The Desert Osprey of Qatar

by Adam Cairns

An osprey sighting is always memorable. Those fierce yellow eyes and pale plumage make it a highly distinctive bird and that’s before you find one fishing. I can remember the excitement when a (Western) Osprey first bred in the Lake District in the 1990’s and those memories carved the Osprey a special place in my birding heart.

I currently live and work in Qatar, which is a tiny desert peninsular that juts out into the Persian Gulf in the Middle East. It is hot with summer temperatures above 50 degrees Celsius and is the only country in the world with no fresh standing water. Doha, the capital, is a gleaming, modern cityscape of steel and glass that has risen out of the encircling desert. Here, ubiquitous irrigation allows gardens to flower and trees to provide shade from the scorching sun. But travel just a few kilometres from the city centre and you’re in the harsh desert which stretches wide to the horizon on all sides.

However, if you know where to look, there are exciting birding locations to be discovered, and principal among them is Irakaya Farm, a green oasis in an otherwise bleak and inhospitable landscape. Most closely resembling a steppe, vast circular fields are watered by gigantic automatic irrigation booms, that trundle slowly over the landscape. At the centre of each field, a concrete reservoir holds grey water pumped from the nearby water treatment plant.

It’s where I spend my Saturday mornings birding and has proved to be highly productive with good numbers of Pallid and Marsh Harriers, bee-eaters, shrikes, Crested, Black-crowned and Greater Hoopoe Larks, Desert and Isabelline Wheatears and Isabelline, Woodchat and Grey Shrikes just some of the birds regularly seen.

Birding in Qatar is usually undertaken from the car, the temperatures are just too hot for anything else. I’d pulled up beside one of the reservoirs and was admiring a line of Black-winged Stilts, when a shadow passed overhead. I looked up and was amazed to see an Osprey sweep over the water before settling on the roof of a pumping station, its plumage ruffling in the hot breeze. It was hard to take in. 50 kilometres from the coast and surrounded by desert on all sides, I was watching an Osprey from my car window! The bird took off and angled round for another sortie, this time snagging a fish. How those fish got there is another mystery, but as the Osprey flapped away with its catch, I decided to follow it.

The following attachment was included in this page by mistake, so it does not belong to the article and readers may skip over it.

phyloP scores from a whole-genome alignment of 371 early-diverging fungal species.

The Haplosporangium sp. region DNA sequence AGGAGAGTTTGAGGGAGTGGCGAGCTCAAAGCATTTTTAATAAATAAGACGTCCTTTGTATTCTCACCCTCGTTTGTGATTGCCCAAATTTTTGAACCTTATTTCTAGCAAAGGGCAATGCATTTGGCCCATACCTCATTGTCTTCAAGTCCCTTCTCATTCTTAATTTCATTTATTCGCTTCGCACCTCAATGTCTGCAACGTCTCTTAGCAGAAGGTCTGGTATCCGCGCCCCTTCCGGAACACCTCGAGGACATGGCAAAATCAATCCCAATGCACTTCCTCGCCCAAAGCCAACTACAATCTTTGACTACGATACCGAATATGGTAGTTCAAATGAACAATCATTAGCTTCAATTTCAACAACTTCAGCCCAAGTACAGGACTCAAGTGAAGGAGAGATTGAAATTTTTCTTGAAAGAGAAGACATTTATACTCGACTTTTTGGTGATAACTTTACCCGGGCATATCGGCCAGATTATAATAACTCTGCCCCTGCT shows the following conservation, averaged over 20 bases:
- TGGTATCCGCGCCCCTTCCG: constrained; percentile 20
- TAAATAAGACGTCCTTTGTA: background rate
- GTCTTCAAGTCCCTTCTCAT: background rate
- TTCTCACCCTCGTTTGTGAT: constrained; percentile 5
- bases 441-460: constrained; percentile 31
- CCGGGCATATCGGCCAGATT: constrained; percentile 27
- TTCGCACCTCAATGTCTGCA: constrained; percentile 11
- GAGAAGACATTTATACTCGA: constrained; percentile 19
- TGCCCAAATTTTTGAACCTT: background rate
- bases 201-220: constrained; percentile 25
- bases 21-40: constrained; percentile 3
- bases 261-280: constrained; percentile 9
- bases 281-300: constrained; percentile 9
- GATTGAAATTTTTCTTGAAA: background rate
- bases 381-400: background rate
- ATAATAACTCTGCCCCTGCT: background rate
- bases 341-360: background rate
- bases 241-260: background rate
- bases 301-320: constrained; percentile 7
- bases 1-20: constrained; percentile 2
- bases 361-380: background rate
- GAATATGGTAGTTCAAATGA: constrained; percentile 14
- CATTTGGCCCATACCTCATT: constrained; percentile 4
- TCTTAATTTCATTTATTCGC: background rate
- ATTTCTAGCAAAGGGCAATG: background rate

The four by four bumped and rattled over the stony terrain as I headed for the spot where the bird had vanished from sight. After ten minutes I pulled up. A bird was perched on a distant pylon. I focused my binoculars and was pleased to see it was the Osprey. Over the next quarter of an hour I slowly crept forwards, until I was close to enough to get a few shots using a 600mm lens in crop mode.

People are birders for different reasons. In my case, birding is often a meditative retreat from the always on, hyper-connected world I inhabit for the rest of my week. Consequently, a day spent birding normally leaves me feeling serene and grateful for the landscapes in which nature still displays its beauty. Through the viewfinder, I watched the Osprey tear away at the flesh of the fish it had caught. Its perch, one of a line of pylons that mark the perimeter of the farm, bordered the shimmering Arabian desert that loomed beyond. It was a juxtaposition that would be ludicrous to imagine and hard to believe without the evidence of my own eyes. As I took a final photograph, I reflected on how remarkably resilient nature can be. It left me feeling hopeful and encouraged and surely that is a rare gift indeed.

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